Buildings other than domestic homes also use gas for heating. I have assumed that these uses will remain and will not switch to other sources. My argument is that converting these buildings to another form of heating is at least as difficult as switching domestic use. However a truly aggressive decarbonisation policy might be able to reduce gas use in these buildings.

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Reductions in carbon emissions from reduced energy industry and losses in the energy system

Some natural gas is fed into oil refineries, for example to produce hydrogen. As oil demand falls, less is needed. Similarly, refineries themselves will cease to use as much crude or oil products if the demand for fuels falls.

Estimating the reduction in fossil fuel use from these changes is difficult. I have guessed that about 30 million tonnes of emissions are avoided.

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What is left?

After decarbonising all these energy uses, we are left with a total need for about 626 terawatt hours. Coal provides about 37 TWh, gas 302 TWh and oil 287 TWh. This is over one third of the primary energy demand provided by these three fossil fuels in 2017. Massive decarbonisation still leaves the UK with substantial CO2 emissions.

The remaining CO2 emissions from energy use that is too difficult to decarbonise are about 115 million tonnes. In the world of maximum decarbonisation, gas and oil each produce about 50 million tonnes of emissions and coal just over 10 million tonnes. Thus there is a long way to go to completely avoid massive fossil fuel use even if we decarbonise all the parts of the economy that we conceivably can using current technologies.

The primary remaining energy needs are as follows

·      Coal: fuel needed for iron and steel making and, to a lesser extent, other industrial processes

·      Gas: industrial processes, heating for non-domestic buildings

·      Oil: aviation, remaining diesel, industrial use.

Aviation alone is responsible for about 26 million tonnes of emissions, or about 0.4 tonnes per head. Next comes industrial gas use at around 20 million tonnes and a similar figure for gas heating for non-domestic buildings. Remaining diesel use is around 16 million tonnes.

What are the implications?

Even the most aggressive move to low carbon energy will not eliminate the need for extensive use of fossil fuels, particularly oil and gas. And the calculations in this note assume that we can move all home heating away from gas even though this will prove extraordinarily difficult.  The remaining need for carbon-based fuels inevitably means that we will either need to change society dramatically, for example by banning air travel or spending many billions on home insulation, or we will be required to make low-carbon substitutes for fossil oil and gas. There really doesn’t seem to be any alternative.

Chemically, making synthetic low carbon fuels is simple. We can make a liquid with all the qualities of crude oil without much difficulty from low carbon sources.[2] In fact, these liquids are better because they do not contain ancillary pollutants such as sulphur. Creating a ‘renewable’ natural gas is even easier. We just need a cheap supply of low carbon energy, probably from wind or solar electricity.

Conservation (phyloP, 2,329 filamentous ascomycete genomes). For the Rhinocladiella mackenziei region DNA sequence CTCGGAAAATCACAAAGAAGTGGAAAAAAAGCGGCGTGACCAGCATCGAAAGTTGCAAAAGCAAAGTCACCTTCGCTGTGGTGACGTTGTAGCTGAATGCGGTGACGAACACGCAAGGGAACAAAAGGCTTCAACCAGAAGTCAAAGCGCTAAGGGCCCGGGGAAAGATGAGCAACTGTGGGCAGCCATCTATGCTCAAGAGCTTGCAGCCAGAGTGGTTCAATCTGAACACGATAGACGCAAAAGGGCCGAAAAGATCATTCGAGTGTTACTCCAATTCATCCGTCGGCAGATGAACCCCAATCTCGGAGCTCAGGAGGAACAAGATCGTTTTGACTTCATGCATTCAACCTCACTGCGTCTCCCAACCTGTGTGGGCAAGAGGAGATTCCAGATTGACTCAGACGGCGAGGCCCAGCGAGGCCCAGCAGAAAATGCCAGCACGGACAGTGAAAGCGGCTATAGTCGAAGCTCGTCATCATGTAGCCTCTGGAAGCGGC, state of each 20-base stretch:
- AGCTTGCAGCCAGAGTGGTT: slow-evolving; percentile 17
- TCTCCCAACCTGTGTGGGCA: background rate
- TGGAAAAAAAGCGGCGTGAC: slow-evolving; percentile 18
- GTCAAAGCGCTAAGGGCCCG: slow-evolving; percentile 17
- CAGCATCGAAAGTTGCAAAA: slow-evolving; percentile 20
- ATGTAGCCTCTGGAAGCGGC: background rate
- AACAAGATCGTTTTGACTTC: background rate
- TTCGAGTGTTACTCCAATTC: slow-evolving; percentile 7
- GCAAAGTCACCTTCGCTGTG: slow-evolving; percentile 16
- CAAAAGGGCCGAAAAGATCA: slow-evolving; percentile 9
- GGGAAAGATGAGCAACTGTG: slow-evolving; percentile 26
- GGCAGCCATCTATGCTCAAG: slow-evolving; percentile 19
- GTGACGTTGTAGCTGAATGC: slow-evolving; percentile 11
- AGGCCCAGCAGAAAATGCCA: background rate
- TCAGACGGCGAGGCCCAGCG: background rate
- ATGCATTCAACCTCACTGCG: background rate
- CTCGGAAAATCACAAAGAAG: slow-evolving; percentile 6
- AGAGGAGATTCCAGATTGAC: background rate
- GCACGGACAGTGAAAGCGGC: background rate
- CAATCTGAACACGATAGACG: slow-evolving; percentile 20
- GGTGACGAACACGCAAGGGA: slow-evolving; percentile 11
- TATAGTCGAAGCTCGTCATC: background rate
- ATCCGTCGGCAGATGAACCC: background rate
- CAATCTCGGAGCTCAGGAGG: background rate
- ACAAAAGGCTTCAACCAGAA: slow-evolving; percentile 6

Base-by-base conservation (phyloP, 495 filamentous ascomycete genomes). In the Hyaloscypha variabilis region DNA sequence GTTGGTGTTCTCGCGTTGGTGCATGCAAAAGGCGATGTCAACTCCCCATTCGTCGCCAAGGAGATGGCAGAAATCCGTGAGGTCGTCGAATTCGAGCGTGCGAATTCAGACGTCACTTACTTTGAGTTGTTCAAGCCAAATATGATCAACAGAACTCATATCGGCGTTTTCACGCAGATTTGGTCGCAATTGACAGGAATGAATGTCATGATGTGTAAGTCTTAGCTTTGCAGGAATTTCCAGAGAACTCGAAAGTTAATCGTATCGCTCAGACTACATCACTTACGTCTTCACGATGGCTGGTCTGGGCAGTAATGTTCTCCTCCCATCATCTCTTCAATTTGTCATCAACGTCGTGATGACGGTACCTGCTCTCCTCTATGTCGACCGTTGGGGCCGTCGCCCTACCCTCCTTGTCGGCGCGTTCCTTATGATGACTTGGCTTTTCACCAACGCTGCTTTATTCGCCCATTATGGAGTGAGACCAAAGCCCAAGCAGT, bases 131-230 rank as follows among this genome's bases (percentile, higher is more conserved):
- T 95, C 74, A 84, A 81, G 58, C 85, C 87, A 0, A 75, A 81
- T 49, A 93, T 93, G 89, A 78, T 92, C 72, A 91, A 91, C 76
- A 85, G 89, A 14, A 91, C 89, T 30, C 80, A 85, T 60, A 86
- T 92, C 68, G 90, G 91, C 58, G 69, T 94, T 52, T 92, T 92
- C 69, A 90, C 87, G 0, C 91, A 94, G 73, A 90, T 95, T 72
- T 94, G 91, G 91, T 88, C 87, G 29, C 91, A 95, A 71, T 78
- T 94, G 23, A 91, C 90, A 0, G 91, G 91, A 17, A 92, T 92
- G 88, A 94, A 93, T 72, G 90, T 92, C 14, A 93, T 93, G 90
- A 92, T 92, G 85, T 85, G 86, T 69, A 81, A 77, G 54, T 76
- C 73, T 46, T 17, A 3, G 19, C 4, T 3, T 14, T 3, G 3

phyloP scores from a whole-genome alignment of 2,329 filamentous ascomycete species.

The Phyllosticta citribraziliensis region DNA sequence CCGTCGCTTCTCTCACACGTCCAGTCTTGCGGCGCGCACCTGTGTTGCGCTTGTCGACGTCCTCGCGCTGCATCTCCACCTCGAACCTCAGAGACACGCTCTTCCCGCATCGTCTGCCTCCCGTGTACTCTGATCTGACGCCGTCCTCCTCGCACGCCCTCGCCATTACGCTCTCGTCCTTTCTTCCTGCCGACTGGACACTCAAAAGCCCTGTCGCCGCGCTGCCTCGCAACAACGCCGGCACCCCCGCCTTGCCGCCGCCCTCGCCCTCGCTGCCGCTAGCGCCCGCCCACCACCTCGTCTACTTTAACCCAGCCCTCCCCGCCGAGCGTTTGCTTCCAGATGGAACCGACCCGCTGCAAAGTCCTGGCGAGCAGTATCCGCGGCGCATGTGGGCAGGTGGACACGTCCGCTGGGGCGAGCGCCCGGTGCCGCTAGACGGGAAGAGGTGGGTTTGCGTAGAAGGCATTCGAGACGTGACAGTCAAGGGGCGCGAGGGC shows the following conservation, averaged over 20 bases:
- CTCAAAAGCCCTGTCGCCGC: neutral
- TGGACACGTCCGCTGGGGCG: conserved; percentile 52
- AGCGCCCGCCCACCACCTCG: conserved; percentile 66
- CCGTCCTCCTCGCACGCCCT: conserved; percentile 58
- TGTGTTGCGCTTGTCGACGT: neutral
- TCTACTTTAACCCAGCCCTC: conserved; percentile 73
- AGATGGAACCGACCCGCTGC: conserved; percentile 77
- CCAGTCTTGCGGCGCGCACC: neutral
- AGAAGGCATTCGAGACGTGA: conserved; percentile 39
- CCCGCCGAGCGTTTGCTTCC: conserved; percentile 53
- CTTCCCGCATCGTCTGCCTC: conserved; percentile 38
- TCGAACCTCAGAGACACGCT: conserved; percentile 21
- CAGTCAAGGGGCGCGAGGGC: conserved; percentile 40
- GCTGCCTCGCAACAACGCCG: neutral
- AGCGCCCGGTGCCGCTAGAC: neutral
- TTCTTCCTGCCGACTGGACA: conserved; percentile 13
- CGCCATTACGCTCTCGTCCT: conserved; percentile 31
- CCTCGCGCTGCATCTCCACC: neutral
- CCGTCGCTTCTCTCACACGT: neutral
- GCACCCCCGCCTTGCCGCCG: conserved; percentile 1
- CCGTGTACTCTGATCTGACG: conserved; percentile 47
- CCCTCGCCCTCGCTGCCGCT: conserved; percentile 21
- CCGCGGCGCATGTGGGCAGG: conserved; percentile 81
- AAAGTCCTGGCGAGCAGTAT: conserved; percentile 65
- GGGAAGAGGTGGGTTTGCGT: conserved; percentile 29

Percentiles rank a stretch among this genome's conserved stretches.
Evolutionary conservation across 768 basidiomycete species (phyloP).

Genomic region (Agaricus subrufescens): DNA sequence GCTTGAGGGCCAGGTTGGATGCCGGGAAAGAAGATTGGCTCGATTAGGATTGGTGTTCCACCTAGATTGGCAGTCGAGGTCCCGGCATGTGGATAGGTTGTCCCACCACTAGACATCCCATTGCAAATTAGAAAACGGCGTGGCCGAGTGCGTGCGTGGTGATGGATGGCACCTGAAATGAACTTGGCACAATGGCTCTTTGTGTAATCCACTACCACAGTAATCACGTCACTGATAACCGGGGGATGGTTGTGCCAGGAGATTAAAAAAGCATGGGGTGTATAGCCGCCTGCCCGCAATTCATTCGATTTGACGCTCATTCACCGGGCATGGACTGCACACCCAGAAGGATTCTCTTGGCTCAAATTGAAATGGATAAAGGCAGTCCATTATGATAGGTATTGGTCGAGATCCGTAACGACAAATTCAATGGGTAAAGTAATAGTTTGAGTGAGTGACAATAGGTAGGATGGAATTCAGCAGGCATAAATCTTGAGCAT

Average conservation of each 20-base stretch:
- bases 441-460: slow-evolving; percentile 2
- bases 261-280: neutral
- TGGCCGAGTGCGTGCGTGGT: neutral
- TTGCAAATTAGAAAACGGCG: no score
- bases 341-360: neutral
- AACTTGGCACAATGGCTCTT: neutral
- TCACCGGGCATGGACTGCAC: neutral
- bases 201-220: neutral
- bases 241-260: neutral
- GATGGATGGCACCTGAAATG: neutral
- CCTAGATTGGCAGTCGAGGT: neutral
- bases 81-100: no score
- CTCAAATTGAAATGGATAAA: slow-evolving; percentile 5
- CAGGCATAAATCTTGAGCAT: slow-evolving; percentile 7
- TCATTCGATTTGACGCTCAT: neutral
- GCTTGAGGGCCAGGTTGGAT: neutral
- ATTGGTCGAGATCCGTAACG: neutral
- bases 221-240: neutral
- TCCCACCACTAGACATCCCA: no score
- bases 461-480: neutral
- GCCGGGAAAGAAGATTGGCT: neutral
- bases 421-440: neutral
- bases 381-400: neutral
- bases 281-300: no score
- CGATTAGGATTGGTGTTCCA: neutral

The problem is that today these synthetic fuels are more expensive than their fossil equivalents, if made in the UK. As at August 2018, the wholesale cost of petrol and diesel is about 4p per kilowatt hour of energy (around 5 US cents). An open UK auction for large scale solar PV or onshore wind would probably produce a slightly higher number. Then converting renewable electricity chemically into synthetic oil necessarily involves costs and efficiency losses, implying that the cost of zero carbon substitutes will be higher than oil.

Today, using hydrogen sourced from electrolysis using UK wind or solar would probably mean that oil would cost about 7-8p per kilowatt hour (about 10 US cents), or possibly double what fossil oil costs today. We can usually replace coal with hydrogen, for example in steelmaking, but the cost today will be higher than the fossil alternative.

If we accept that some activities in the modern world will continue to need oil, coal and gas, then we have to find a way of making synthetic and low carbon alternatives no more expensive than today’s prices for fossil fuel. That means pushing down the costs of renewables, buying hydrogen in from countries where renewables are cheaper or letting the countries with the best wind or solar resources make our oil and gas for us. Not necessarily easy but there probably isn’t any alternative if we want the full decarbonisation we urgently need.

[1] I assume that each tonne of coal produces 2.5 tonnes of CO2, a tonne of oil 3.15 tonnes of CO2 and 184 kilogrammes are emitted per megawatt hour of gas burnt.

[2] This, for example, is what Carbon Engineering promises, using hydrogen manufacture from electrolysis combining this with carbon dioxide capture from the atmosphere.